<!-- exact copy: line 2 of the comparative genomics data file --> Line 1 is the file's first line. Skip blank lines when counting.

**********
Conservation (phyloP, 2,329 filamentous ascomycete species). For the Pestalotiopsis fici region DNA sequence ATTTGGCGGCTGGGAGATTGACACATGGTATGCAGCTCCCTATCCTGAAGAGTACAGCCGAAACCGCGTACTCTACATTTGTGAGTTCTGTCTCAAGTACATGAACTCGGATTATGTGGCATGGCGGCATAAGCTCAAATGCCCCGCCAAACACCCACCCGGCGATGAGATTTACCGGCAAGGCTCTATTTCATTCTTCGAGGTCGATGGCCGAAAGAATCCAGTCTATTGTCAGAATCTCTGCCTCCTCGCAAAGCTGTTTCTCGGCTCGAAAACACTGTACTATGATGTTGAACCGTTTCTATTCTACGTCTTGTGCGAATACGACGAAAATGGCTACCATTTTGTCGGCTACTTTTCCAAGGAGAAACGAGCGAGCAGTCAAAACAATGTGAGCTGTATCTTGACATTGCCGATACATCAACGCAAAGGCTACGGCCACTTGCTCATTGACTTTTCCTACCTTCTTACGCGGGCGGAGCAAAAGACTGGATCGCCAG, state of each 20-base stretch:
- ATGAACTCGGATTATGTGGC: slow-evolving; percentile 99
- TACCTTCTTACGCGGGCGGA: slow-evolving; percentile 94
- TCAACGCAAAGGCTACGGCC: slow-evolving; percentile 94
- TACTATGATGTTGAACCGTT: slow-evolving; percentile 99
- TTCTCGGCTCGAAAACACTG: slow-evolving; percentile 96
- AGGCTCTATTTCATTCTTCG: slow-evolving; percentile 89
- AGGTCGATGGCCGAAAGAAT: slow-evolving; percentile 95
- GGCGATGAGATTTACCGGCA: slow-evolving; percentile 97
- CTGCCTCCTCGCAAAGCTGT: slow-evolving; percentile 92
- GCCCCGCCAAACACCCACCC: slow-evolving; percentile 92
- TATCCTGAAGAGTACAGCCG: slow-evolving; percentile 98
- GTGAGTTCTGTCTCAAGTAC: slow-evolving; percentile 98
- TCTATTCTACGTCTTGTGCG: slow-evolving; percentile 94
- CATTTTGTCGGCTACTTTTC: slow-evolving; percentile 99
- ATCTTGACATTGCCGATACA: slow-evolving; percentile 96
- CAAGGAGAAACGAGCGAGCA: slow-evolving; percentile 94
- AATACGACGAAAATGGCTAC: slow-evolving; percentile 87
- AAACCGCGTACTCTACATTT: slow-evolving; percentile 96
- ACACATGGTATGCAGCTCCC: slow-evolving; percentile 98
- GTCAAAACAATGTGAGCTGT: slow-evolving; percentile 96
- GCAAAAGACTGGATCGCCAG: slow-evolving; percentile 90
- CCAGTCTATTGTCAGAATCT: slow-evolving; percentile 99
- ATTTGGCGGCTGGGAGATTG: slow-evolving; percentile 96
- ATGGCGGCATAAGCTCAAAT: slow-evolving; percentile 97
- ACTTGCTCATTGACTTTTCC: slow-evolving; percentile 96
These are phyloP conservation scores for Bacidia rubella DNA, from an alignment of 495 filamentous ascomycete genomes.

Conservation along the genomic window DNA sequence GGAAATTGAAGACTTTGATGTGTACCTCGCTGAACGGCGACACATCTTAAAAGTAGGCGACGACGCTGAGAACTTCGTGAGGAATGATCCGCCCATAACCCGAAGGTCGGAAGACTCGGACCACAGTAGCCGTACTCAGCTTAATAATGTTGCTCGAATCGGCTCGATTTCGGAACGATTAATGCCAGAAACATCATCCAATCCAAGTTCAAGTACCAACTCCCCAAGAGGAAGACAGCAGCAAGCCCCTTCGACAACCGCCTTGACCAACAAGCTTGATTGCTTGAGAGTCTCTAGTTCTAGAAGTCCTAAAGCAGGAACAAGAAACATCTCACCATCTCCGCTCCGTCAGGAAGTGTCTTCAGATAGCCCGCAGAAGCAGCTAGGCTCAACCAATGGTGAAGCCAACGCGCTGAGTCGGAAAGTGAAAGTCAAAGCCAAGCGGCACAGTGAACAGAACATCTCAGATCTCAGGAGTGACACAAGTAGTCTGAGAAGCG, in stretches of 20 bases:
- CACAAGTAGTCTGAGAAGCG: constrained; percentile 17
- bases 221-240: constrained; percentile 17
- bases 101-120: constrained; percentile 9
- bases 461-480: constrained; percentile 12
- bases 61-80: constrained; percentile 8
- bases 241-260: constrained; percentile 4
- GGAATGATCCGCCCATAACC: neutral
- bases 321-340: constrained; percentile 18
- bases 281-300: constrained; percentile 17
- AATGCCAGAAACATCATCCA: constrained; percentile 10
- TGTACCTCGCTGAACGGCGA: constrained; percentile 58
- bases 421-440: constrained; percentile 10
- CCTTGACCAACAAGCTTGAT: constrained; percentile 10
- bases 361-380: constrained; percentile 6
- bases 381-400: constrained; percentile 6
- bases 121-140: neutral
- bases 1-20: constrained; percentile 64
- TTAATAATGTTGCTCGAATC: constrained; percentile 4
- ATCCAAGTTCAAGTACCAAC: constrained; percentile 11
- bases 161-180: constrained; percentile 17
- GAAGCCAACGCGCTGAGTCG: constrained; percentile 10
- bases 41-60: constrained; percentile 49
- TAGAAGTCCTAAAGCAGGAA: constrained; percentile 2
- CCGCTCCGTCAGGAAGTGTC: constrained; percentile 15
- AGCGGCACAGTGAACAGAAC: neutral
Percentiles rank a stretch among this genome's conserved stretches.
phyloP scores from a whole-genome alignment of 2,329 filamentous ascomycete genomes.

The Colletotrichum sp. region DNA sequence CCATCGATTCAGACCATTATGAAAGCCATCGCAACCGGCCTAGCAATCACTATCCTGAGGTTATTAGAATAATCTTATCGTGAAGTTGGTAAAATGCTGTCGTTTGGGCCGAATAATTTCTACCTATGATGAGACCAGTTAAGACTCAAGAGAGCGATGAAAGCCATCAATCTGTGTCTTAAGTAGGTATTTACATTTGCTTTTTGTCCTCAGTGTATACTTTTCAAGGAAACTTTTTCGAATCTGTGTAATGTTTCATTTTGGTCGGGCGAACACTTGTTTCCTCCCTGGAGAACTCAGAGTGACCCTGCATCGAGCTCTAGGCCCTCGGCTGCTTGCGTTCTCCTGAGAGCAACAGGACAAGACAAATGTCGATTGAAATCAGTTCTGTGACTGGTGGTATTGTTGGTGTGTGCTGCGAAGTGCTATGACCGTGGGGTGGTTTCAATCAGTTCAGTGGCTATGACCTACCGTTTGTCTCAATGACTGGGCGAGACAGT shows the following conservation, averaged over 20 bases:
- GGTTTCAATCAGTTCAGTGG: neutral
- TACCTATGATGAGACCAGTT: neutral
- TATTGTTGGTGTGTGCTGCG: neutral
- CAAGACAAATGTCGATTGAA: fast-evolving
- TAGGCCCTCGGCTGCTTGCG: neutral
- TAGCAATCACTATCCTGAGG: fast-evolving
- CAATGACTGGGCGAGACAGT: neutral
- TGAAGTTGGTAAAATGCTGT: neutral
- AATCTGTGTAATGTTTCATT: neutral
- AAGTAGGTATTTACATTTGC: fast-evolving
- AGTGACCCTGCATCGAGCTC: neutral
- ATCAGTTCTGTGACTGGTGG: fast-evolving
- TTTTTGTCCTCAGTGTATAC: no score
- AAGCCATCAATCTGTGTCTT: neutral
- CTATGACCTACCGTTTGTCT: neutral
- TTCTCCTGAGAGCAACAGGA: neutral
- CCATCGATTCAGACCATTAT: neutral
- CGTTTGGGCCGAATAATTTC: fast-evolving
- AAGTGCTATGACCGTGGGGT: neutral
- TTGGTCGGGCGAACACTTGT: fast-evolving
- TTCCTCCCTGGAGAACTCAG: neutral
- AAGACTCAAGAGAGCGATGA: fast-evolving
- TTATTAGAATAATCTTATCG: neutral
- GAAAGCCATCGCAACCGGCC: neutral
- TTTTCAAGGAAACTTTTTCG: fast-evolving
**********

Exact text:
- ATGAACTCGGATTATGTGGC: slow-evolving; percentile 99